The Tritek factory in Brazil that builds engines for BMW and DaimlerChrysler is facing severe overcapacity.
The Tritek plant was originally a 50-50 joint venture between Rover and Chrysler. It is now jointly owned by BMW and DaimlerChrysler.
The factory was established for the production of engines for the new Mini, the Rover R30, the Chrysler Neon and a future compact Chrysler vehicle designed for European, South American and Asian markets.
But two of those cars have now been canceled, idling at least half of the Tritek plant's annual production capacity of 400,000 engines.
When DaimlerChrysler acquired a majority stake in Mitsubishi in March, it said the Japanese manufacturer, along with Smart, would play a key role in D/C's small car strategy. As a result a Chrysler vehicle smaller than Neon was scrapped.
The Rover R30 will also not be produced. After selling Rover to Phoenix Group earlier this year, BMW kept hold of plans for the R30 project - possibly for use in component development for the new BMW small car.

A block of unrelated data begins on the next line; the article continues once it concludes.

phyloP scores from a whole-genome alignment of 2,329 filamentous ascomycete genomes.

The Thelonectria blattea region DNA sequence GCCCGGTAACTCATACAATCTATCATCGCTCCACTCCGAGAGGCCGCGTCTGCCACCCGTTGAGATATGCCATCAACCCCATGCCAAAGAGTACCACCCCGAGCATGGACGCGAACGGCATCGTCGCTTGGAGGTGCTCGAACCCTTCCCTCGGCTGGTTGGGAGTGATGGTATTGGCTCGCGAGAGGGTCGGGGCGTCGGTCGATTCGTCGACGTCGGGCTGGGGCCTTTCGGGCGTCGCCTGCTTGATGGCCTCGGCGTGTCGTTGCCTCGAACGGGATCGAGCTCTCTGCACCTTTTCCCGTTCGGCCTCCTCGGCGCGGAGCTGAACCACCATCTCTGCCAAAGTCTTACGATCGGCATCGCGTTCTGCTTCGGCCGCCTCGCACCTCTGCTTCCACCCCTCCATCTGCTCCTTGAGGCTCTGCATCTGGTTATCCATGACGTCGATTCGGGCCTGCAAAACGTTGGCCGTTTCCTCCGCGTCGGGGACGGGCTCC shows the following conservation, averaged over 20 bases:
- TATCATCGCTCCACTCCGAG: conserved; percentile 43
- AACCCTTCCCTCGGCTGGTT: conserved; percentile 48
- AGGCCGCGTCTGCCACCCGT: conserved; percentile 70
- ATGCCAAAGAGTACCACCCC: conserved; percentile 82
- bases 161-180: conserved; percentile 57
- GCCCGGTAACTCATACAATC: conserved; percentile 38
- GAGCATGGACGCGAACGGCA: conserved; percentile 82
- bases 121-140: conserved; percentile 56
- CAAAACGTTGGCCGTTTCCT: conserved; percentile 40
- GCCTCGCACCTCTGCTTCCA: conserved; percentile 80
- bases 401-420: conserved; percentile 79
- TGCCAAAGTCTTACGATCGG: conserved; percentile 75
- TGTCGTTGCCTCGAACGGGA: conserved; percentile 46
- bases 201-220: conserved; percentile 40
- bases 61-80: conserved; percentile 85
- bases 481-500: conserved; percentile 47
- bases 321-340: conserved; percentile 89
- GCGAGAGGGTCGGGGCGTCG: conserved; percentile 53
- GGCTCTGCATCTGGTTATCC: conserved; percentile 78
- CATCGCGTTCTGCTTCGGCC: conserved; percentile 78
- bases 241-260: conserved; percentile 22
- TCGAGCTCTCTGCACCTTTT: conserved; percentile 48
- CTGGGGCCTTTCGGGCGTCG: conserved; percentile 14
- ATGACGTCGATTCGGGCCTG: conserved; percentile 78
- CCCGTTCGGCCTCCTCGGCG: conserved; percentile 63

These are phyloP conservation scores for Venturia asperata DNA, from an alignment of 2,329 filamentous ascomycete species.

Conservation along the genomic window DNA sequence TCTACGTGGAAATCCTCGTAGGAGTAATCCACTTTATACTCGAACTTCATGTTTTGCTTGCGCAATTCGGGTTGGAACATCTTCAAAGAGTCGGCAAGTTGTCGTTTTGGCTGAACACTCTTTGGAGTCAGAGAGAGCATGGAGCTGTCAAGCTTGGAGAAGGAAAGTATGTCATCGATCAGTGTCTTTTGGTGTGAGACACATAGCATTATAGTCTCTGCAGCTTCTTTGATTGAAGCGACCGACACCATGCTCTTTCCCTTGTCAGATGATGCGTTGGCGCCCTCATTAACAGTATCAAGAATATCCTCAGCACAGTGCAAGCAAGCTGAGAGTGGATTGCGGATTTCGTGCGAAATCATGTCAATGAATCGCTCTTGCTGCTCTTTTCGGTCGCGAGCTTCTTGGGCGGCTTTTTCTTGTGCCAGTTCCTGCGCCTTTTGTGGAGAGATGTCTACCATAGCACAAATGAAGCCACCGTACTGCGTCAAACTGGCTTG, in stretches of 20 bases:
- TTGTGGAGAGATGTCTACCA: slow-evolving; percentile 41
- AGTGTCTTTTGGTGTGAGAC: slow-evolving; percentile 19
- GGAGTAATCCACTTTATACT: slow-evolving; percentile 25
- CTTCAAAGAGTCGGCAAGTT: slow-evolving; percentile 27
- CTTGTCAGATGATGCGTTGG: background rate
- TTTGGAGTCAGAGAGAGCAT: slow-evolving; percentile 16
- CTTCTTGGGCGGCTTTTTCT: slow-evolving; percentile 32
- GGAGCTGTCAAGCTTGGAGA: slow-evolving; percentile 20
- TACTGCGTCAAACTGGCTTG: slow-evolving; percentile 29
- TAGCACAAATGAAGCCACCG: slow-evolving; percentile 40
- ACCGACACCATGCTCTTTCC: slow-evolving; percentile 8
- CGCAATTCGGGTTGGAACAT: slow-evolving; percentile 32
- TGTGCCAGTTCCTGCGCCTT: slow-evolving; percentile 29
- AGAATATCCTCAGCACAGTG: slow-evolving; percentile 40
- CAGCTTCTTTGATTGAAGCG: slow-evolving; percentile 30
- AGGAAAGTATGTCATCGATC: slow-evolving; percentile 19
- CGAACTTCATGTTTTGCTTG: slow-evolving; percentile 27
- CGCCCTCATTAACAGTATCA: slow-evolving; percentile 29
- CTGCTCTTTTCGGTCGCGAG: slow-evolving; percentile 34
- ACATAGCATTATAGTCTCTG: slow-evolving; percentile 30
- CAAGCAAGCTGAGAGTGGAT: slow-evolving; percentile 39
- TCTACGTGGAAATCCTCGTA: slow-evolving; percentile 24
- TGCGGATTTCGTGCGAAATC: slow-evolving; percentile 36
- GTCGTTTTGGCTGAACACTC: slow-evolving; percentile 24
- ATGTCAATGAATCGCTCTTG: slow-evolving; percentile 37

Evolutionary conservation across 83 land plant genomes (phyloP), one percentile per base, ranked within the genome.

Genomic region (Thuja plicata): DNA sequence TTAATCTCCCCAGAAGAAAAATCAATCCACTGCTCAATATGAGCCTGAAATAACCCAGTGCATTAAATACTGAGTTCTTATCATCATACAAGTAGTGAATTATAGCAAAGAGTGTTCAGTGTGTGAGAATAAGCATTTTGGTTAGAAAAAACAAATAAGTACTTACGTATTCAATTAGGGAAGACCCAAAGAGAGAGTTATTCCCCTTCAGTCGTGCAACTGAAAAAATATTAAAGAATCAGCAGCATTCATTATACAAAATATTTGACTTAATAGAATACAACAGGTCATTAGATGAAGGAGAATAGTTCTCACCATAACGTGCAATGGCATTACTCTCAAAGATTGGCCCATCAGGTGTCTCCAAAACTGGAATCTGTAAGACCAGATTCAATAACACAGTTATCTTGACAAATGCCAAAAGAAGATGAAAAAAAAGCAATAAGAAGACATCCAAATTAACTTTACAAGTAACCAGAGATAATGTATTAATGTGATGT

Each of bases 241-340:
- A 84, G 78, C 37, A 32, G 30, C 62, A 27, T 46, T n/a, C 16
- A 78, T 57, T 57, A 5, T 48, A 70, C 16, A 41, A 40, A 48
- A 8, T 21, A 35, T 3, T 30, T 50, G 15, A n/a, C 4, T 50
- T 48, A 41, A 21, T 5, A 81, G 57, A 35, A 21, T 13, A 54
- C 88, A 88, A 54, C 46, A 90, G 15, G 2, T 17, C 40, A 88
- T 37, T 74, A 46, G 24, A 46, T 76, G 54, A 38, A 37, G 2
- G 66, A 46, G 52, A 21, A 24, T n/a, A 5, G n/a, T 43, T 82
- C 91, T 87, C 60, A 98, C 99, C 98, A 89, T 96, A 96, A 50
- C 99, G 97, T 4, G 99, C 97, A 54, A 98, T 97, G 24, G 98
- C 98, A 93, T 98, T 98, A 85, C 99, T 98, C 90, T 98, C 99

'But we will not use the Tritek engines in our future small car,' said Burkhard Goeschel, member of the BMW management board resposible for research and development. 'It will be equipped with a BMW four-cylinder engine. Even if we had wanted to use the Tritek engines we could not have done so without major changes to them, because they are designed for front-wheel drive. We chose rear-wheel drive for our new small car.'
BMW will now utilize the Tritek plant only for engines for the new Mini, which eventually should be built at a rate of 100,000 units a year.
'Each side [Daimler-Chrysler and BMW] can utilize exactly half of the Tritek plant's capacity, and each side will have to bear the cost of its operation,' said Jurgen Hubbert, DaimlerChrysler board member responsible for Mercedes-Benz passenger cars and Smart.
Starting next year the Tritek-built 1.6-liter, four-cylinder engine will be fitted into the Dodge Neon and the Chrysler PT Cruiser, said James Holden, Daimler-Chrysler board member, responsible for Chrysler.
The entry-level engine for both cars is currently a 2.0-liter, four-cylinder, which critics say lacks power and torque.
This raises questions about the success of an even smaller, less powerful Tritek engine in those cars.
Hubbert said the engine could also be fitted into the Mitsubishi and Smart four-seat, four-door vehicle, due in 2004.